Ajadi described the establishment of the processing factory as a dream come true, adding that it was also the outcome of positive collaborations.

He commended the Ojapata Production Cluster women groups for their efforts, describing them as “one of the underpinning factors in our organisation’’.

He said the factory was gender sensitive because of the realisation “that when women make money, they invest in their families.’’

“Our success here is that women now see themselves as viable entrepreneurs. ‘’We are also giving the local communities ideas of what they can do locally to improve their livelihood.”

Mr Victor Adejoh, Synergos Team Lead in the state said the equipment, including graters, pulverizers, sieve, hydraulic jerk, toasting pans, pressure water pumps among others were supplied by ILRI, Synergos technical partners.

Adejoh noted that some members of the production cluster, supported by Fadama III to plant about 80 hectares of cassava, were trained in Ibadan.

He said they were trained on the conversion of the cassava peels into livestock feeds.


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For the first time in seven months, the dollar fell below the psychological N400 barrier, when the greenback traded at N399 to the dollar in Lagos and exchanged at N395 in Abuja, lower than N410 at which it traded on Tuesday.

With the gains made by the local currency in the last five weeks, the naira inched closer to one of the Central Bank of Nigeria’s (CBN) key foreign exchange policy objectives of an exchange rate convergence.

The naira trades for N375 to the greenback for invisibles and at N307 to the dollar on the FX interbank market, the official window for manufacturers and importers of raw materials eligible to buy FX from this segment of the market.

The last time the naira traded at between N395 and N400 to the dollar on the parallel market was in August 2016.

The significant gains made by the naira on the parallel market, according to market analysts, was a reflection of the improved confidence in the FX market, following the sustained dollar interventions by the CBN since last month.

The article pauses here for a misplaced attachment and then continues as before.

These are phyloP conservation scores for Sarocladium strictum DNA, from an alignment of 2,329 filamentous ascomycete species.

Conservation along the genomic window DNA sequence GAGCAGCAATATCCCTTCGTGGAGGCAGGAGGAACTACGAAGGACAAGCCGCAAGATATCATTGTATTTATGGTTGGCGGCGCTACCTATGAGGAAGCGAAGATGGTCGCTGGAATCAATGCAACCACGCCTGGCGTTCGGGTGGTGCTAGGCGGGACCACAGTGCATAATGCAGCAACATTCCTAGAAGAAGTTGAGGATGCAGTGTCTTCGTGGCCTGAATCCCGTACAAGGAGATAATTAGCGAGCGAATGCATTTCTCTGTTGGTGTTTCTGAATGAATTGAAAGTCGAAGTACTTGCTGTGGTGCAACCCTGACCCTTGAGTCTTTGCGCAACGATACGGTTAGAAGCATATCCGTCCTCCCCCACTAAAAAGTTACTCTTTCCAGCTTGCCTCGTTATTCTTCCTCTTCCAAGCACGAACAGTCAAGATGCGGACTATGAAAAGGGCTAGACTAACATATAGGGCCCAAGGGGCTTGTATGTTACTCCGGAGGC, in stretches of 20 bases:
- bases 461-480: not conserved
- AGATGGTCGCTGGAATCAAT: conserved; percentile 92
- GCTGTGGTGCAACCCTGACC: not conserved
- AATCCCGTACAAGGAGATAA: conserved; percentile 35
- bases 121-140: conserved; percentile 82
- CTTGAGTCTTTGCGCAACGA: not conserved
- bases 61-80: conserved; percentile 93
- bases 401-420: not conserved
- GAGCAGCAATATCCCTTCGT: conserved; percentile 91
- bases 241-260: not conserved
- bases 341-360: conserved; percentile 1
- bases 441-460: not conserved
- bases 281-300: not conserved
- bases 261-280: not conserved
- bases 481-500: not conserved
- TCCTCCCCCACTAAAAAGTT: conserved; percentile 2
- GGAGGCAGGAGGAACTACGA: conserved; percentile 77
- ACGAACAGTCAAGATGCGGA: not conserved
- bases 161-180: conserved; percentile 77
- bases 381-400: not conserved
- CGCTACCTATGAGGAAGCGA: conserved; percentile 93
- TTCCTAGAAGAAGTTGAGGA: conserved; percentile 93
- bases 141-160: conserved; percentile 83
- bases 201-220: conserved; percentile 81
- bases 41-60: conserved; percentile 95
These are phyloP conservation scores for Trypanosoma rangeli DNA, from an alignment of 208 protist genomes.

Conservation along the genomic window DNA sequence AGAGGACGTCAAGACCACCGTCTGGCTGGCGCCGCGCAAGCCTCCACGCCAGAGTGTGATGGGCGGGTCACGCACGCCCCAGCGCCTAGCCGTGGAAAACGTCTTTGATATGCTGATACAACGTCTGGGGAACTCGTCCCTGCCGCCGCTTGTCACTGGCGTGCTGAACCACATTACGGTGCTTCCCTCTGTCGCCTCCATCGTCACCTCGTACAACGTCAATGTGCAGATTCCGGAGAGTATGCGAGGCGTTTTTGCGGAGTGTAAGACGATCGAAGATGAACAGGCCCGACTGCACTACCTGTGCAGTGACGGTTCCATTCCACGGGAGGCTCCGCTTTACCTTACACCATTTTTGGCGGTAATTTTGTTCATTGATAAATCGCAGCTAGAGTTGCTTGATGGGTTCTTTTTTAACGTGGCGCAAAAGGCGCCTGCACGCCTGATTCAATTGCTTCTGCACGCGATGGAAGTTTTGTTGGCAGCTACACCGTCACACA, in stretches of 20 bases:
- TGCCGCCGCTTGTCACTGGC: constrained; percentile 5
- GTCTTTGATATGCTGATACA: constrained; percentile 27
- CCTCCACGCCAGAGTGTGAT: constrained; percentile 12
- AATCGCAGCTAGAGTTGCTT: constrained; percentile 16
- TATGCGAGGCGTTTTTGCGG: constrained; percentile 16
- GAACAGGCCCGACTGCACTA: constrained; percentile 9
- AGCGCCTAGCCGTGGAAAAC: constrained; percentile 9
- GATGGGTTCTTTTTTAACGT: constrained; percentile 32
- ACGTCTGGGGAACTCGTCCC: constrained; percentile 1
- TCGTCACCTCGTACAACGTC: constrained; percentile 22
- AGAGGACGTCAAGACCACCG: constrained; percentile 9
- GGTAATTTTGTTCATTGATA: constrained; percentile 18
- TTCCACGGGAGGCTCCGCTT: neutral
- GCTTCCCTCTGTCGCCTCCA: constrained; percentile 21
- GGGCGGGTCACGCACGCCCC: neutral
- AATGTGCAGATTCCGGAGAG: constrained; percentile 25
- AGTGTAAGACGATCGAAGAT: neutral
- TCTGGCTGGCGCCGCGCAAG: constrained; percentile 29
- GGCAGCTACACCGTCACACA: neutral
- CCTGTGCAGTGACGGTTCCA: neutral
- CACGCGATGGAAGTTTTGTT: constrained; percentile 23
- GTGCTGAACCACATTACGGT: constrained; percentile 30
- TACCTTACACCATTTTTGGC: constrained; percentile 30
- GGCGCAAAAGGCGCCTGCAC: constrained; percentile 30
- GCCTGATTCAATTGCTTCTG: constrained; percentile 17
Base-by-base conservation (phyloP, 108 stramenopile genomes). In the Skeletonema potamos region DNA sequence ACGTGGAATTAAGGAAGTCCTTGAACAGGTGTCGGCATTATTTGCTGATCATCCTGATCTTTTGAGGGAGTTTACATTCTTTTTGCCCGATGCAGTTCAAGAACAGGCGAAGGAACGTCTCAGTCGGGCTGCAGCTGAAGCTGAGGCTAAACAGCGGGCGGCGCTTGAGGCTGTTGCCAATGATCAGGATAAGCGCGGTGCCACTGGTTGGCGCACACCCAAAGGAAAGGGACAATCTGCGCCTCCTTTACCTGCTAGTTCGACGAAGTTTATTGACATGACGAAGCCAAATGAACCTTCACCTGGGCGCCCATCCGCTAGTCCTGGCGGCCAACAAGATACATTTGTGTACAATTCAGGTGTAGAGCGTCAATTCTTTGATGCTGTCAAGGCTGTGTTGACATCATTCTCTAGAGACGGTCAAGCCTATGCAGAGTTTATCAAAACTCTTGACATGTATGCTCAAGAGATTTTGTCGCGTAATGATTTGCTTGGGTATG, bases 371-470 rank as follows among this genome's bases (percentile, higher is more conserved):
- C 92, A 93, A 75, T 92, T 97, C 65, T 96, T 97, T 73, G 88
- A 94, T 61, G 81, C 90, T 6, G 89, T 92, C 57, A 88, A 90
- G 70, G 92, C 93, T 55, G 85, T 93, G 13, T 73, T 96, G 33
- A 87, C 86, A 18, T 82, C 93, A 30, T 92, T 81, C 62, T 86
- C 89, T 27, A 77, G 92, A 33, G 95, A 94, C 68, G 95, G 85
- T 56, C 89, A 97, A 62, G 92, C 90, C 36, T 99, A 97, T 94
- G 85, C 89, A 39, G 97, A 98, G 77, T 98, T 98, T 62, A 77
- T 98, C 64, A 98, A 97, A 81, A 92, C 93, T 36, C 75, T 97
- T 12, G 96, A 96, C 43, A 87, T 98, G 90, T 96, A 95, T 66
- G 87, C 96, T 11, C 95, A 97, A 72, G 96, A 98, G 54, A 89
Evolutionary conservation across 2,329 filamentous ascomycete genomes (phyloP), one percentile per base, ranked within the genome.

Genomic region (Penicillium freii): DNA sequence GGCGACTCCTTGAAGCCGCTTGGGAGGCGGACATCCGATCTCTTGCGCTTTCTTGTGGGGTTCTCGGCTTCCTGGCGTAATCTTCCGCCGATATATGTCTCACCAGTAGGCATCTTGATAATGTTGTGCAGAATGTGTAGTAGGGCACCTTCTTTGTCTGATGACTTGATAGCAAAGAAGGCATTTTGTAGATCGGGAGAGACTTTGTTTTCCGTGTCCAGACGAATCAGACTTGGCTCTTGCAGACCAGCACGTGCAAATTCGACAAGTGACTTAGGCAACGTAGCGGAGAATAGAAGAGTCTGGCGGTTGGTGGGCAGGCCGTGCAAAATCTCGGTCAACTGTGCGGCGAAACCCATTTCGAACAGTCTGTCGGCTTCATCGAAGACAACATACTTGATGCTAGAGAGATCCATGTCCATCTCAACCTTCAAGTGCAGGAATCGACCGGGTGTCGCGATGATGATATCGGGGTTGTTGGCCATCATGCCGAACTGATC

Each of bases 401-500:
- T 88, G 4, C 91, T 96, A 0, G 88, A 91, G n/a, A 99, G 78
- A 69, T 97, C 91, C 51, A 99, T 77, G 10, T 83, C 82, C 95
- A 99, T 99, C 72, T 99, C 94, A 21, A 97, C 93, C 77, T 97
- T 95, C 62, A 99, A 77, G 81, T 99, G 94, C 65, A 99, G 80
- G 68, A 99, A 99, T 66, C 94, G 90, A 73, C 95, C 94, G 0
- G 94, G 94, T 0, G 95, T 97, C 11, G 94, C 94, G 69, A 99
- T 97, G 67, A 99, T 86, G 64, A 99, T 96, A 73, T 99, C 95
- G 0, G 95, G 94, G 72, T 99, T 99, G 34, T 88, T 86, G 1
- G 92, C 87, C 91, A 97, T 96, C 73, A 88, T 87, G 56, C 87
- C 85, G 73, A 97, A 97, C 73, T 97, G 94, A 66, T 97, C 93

One analyst also attributed the gains made by naira to the Bureau de Change (BDC) operators that are awash with dollars and with little or no customers to patronise them.

He said several retail customers who used to resort to the BDCs (which realistically fund the parallel market) to fund invisible transactions now get to buy dollars at a lower rate from the banks.

“The BDCs are awash with cash. Remember that the central bank sold about $200,000 to each BDC at some point and they had also bought dollars at high rates which they hoarded, thinking that the naira would remain in a free fall.

“But with the CBN’s intervention, they are stuck with loads of dollars and little or no customers, so they have stopped buying dollars and are looking for avenues to offload what they bought at ridiculously high rates.

“Essentially, the speculative attacks on the naira has come back to haunt them and they’ve got their fingers burnt,” he said.

In all, the central bank has auctioned a total of $1.895 billion through forward sales, as well as targeted intervention for invisibles.

This amount does not include its daily intervention of $1.5 million on the interbank market.

The CBN Governor, Mr. Godwin Emefiele, on Tuesday expressed optimism about the convergence of the FX rates on the official and parallel markets, stating that the gains made by the naira against the greenback in the last five weeks was not a fluke.

Emefiele said he was happy that the central bank’s intervention was yielding positive results.

“I am happy, indeed very gratified, that the interventions have been positive, we have seen the rates now converging and we are strongly optimistic that the rates will converge further.

“In terms of sustainability, I think it’s important for us to say that the foreign reserves at this time are still trending upwards to almost $31 billion as I speak with you.

“And the fact that we have done this consistently for close to five weeks, should tell everybody or those who doubt the strength of the central bank to sustain this policy,” he had said after the meeting of the Monetary Policy Committee (MPC).

But an analyst at Ecobank Nigeria, Mr. Kunle Ezun, who welcomed the development in the FX market, pointed out that achieving a convergence between the official (interbank rate) and parallel market rate would be a more onerous task.

“For us to have a convergence between the interbank and parallel market, it would require the CBN to devalue the official exchange rate to about N350 to the dollar.

“Without that, I don’t see how the official and parallel market rates can converge. Maybe what the CBN governor was talking about is achieving a convergence between the parallel market rate and the rate for invisibles, which is N375 to the dollar.